Petitioner does not object to the MIS-I program, but he maintains that it was arbitrary for CSE to recommend a MIS-I class at P.S. 87, in view petitioner's opposition to any placement in that school and his son's prior experience in kindergarten at P.S. 87.

Upon the record before me, it is clear that a MIS-I program is appropriate to meet the pupil's needs. The proposed placement would afford petitioner's son the opportunity to receive small group instruction in reading and mathematics, as well as individual handwriting instruction. A resource room devoted exclusively to assistance in handwriting is also available. A supervisor of special education at P.S. 87 testified at the hearing that counseling could be provided, if necessary. The pupil presently receives counseling from a private therapist. In preparing the Phase II IEP, the CSE of Community School District 3 should consider whether counseling is an appropriate related service for this pupil.

Petitioner objects to his son's placement in P.S. 87 because of the size of the school and the bad memories his son has of the school. I have considered the testimony of the pupil's psychologist, as well as that of his present and former teachers as to the pupil's social skills and needs, particularly in unstructured settings such as school recess and lunch. However, I am not persuaded that the pupil cannot successfully function socially with larger groups of students in non-academic activities. Although the pupil had an unhappy experience in a regular kindergarten class at P.S. 87 six years before his proposed return to that school, it does not follow that any subsequent placement in such school is inappropriate.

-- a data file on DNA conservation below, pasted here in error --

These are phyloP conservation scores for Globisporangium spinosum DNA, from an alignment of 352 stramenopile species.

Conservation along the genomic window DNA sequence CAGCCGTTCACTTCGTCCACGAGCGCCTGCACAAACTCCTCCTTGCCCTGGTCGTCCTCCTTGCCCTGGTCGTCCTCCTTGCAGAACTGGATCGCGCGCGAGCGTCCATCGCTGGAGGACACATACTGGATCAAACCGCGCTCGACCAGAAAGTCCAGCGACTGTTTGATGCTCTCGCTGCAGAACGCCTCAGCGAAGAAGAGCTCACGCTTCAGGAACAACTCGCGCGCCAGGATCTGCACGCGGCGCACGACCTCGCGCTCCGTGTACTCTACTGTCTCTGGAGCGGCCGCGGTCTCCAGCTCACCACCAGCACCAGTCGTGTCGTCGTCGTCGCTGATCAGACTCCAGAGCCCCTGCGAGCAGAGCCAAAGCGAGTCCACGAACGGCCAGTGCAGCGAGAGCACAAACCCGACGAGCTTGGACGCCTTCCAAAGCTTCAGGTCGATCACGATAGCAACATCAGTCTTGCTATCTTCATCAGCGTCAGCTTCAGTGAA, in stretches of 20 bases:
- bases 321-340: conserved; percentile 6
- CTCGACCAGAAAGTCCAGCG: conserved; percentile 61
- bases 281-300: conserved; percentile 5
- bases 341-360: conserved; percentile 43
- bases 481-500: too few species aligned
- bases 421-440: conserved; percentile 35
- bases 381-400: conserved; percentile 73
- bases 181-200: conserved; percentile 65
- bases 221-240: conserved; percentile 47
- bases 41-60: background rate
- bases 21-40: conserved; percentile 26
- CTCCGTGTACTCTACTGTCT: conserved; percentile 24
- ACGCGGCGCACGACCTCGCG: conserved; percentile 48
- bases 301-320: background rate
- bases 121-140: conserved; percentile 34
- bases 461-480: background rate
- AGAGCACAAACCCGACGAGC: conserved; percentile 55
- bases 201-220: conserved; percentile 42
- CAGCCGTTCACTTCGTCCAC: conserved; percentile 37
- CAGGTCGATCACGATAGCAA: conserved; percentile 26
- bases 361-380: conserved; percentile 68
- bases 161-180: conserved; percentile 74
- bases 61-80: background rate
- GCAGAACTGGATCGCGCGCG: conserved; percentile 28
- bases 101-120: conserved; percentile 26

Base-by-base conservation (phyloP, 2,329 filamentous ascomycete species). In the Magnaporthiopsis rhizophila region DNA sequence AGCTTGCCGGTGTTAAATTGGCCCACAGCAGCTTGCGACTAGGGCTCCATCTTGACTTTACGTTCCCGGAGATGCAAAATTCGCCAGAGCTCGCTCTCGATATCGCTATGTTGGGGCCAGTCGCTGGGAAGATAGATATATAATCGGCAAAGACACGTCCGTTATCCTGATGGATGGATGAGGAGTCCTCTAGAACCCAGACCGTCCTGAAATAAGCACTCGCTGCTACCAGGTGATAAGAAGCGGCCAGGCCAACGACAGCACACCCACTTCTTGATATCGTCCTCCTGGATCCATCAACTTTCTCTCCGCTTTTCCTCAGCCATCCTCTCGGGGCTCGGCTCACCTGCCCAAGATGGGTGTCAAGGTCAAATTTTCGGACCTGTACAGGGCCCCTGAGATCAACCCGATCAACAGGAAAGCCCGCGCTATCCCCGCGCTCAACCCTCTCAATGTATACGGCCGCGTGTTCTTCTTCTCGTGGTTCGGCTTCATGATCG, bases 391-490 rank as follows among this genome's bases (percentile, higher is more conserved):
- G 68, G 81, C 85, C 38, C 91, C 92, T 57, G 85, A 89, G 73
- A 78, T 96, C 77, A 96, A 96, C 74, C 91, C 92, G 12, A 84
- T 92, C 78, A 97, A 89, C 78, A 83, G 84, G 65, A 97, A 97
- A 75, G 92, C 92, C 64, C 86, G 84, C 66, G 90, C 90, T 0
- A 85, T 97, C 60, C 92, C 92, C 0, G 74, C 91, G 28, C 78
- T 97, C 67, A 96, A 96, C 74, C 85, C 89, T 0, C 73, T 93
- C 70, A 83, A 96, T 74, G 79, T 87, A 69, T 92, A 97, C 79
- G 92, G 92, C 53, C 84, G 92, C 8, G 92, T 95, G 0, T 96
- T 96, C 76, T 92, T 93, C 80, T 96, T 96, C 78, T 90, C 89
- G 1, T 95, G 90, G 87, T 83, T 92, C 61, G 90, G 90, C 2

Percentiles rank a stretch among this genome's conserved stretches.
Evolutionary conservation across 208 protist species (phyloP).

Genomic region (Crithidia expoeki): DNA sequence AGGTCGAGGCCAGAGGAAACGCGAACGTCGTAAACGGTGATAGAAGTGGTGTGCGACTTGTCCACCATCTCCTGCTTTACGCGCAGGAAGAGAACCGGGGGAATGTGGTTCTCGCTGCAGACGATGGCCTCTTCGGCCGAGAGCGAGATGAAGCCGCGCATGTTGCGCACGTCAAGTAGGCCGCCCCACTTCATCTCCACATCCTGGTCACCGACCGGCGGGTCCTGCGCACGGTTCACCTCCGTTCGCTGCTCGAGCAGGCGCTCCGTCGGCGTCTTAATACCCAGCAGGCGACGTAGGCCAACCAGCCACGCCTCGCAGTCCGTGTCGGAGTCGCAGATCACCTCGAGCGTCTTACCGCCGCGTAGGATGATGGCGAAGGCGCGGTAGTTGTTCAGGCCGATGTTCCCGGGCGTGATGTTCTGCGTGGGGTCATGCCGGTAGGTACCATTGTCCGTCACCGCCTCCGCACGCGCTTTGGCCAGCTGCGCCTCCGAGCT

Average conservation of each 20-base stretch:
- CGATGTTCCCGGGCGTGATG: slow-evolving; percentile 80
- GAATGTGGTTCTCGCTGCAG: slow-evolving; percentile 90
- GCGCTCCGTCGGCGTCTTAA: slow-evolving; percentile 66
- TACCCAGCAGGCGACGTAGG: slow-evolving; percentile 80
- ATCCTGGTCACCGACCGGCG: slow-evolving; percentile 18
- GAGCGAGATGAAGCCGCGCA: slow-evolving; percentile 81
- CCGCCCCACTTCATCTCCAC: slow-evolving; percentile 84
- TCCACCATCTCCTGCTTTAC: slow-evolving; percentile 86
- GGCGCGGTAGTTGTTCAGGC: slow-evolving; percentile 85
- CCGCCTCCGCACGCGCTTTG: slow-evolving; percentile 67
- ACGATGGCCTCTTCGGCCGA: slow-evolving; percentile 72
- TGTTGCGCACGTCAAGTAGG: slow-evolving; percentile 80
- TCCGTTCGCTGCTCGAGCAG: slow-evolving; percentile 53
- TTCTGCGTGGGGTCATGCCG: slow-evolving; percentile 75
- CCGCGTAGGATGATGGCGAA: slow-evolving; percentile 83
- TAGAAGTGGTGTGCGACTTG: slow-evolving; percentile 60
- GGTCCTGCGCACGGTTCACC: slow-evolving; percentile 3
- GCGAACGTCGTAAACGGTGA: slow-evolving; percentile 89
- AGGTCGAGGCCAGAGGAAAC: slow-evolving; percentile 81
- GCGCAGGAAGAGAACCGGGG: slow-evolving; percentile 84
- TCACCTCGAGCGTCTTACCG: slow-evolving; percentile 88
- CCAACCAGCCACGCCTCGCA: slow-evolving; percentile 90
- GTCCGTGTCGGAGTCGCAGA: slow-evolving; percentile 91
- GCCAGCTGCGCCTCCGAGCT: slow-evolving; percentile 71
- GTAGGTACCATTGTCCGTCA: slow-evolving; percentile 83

In essence, petitioner asks me to find that the proposed placement is inappropriate based on speculation that his son will not adjust to the recommended class. However, it is well settled that speculation as to a child's ability to adjust to a new placement is an insufficient basis to conclude that such placement is inappropriate (Application of a Handicapped Child, 18 Ed. Dept. Rep. 597; Application of a Handicapped Child, 21 id. 8; Application of a Child with a Handicapping Condition, 28 id 498; and Application of a Child with a Handicapping Condition, 29 id 240).

Petitioner also maintains that the CSE should have afforded him with a choice of placement options. This contention is without basis in law. The federal regulation, 34 CFR 300.551, upon which petitioner relies, requires each public agency to insure that a continuum of alternative placements is available. It does not require the agency to offer a choice of more than one of the same kind of class or program.

In view of the fact that petitioner was offered an appropriate placement for his son on a timely basis, he is not entitled to reimbursement for his son's tuition at the Churchill School for the 1989-90 school year. A parent is entitled to tuition reimbursement, only if it is established that the placement recommended by the CSE is inappropriate, that the placement selected by the parents is appropriate, and that equitable considerations support the claim for reimbursement (School Committee of the Town of Burlington v. Department of Education, 471 U.S. 359; Application of a Child with a Handicapping Condition, 27 Ed. Dept. Rep. 284). In this instance, respondent has established that the placement offered by its CSE was appropriate.